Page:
German-based machinery and equipment manufacturer Borsig is KNM’s most valuable asset, which Ravindrasingham said carries a market value of €300 million (RM1.5 billion).

Burdened by debt and liquidity issues, KNM is putting in place an asset monetisation exercise, and has previously attempted to dispose of the unit at a discount for €220.8 million, but the deal did not materialise.

KNM eventually fell into Practice Note 17 status after defaulting on its financial obligations, with a deadline looming in two months to submit its regularisation plan. The counter touched as low as four sen, against its net tangible asset of 21 sen per share at end-June.

KNM’s management has maintained that it has support from a majority of its creditors to improve the company’s position.

The management has done its “utmost” to maximise KNM’s asset recovery, and the company has had constant ongoing performance reviews by these creditors since December 2022, Ravindrasingham said.

Yaacob ‘serious’ about KNM; abrupt takeover creates disquiet among creditors

The abrupt takeover attempt, Ravindrasingham said, “can and will create a disturbing disquiet amongst creditors, who have been very supportive” of the company so far.

“Such unease could trigger serious actions from external creditors like Asian Development Bank[‘s trust fund Credit Guarantee and Investment Facility] (CGIF) and TA/Danos, endangering the good working relationship that the current board of directors and management has, and potentially the collapse of all progress made thus far.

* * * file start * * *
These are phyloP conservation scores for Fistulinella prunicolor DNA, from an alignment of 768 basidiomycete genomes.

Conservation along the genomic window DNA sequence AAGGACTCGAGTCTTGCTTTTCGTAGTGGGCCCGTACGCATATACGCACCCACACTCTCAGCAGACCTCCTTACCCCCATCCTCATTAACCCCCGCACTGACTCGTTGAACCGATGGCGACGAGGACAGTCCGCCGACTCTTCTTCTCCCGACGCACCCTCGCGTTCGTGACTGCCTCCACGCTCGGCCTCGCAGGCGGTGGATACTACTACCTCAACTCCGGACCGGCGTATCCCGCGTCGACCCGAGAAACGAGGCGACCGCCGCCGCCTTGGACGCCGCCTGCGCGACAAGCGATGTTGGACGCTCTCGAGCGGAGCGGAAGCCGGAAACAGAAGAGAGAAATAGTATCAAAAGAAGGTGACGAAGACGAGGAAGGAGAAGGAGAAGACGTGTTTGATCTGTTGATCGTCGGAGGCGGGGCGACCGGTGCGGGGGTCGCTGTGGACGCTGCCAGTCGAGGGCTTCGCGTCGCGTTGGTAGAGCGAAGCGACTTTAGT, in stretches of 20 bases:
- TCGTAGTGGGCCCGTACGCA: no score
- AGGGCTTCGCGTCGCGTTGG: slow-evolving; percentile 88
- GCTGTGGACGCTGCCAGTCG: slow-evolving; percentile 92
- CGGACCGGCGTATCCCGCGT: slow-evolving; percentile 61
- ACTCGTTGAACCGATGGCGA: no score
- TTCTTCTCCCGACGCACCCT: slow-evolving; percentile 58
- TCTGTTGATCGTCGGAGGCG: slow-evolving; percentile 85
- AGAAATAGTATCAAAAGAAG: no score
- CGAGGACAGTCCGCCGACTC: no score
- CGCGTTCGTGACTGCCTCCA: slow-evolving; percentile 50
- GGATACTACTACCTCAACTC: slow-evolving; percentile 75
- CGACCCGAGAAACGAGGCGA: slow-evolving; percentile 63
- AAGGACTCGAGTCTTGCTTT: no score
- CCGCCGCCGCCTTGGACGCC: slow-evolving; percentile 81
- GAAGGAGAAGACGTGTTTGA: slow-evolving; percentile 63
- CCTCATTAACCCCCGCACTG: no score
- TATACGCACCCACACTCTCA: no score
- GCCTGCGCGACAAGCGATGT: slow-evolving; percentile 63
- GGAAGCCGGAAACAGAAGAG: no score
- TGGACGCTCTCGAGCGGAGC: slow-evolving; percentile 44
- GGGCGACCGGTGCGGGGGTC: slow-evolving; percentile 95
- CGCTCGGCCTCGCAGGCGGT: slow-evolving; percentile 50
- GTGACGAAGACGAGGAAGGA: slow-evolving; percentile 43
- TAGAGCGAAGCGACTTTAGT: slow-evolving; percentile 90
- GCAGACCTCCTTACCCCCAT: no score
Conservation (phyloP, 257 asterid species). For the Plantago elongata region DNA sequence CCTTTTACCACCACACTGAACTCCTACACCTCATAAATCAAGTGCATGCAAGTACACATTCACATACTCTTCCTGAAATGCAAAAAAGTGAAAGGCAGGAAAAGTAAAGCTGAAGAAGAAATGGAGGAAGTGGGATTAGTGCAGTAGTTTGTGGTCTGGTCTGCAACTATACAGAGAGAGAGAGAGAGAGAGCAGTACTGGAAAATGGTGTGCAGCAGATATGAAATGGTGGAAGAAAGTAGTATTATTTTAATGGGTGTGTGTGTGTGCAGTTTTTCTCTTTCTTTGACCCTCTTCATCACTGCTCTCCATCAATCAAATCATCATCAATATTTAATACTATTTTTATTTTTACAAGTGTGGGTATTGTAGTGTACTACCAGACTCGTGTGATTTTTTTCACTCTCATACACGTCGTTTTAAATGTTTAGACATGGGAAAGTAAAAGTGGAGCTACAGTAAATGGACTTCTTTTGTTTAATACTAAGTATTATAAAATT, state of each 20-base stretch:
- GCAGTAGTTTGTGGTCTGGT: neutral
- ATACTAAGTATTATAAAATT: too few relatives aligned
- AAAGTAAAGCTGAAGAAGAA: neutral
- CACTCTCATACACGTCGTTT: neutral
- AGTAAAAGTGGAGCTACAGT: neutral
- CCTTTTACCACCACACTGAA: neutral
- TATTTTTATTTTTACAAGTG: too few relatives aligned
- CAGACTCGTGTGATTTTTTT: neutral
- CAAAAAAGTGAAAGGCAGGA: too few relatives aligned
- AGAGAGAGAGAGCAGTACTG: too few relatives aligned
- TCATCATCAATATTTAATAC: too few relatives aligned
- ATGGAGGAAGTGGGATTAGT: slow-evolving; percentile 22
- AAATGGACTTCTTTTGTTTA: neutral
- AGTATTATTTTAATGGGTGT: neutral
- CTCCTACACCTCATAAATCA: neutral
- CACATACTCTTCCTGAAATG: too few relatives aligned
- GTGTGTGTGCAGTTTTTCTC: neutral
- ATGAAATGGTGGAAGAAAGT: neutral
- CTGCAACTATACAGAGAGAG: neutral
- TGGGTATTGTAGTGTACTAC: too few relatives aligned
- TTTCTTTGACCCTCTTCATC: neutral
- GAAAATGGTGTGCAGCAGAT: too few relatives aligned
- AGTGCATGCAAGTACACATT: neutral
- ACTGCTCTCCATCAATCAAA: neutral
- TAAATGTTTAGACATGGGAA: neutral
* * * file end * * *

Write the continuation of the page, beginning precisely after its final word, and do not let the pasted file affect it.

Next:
“We have kept the creditors informed and have assured them that YM Tunku Datuk Yaacob Khyra is very serious about his controlling stake in KNM Group and if necessary, he will not hesitate to increase his stake,” he said, adding that the management is in discussion with lawyers, advisers and forensic specialists on the next course of action.

The tussle came just weeks before KNM’s next court hearing on Sept 20, where it will seek an extension of the restraining order to facilitate its restructuring.

“The current team has restructured the group and put in place proper professional infrastructure to monetise the various assets to achieve the debt repayment targets.

“Admittedly, it is a difficult task as the assets are located in various overseas jurisdictions and some of these assets are not in the best condition due to the state of financial distress within the group over the last few years,” he said.

The potential plan to remove KNM’s board and management could impact the court’s decision as it “creates doubt on the current draft scheme of arrangement”, he added.

It could also lead to another postponement of a decision on this restraining order by the court, until after the requisitioned extraordinary general meeting (EGM) “as previously occurred”, he said, likely referring to KNM’s EGM postponement in August last year — when Borsig’s potential buyer then, GPR Siebzigste Verwaltungsgesellschaft mbH, requested further amendments to certain terms and conditions of the sale agreement.

Pointing to KNM’s narrowing losses since 2021, Ravindrasingham said the circumstance is a “testament of the group’s high future prospects”.

“We ask that all stakeholders act in the best interest of the group, safeguarding the group’s accomplishments thus far, and that prospects for a highly sustainable business future remain firmly secure,” he added.

KNM shares were up two sen or 20% since the boardroom tussle first emerged. The counter was unchanged at 12 sen at Friday’s noon market break, giving it a market capitalisation of RM465.28 million.-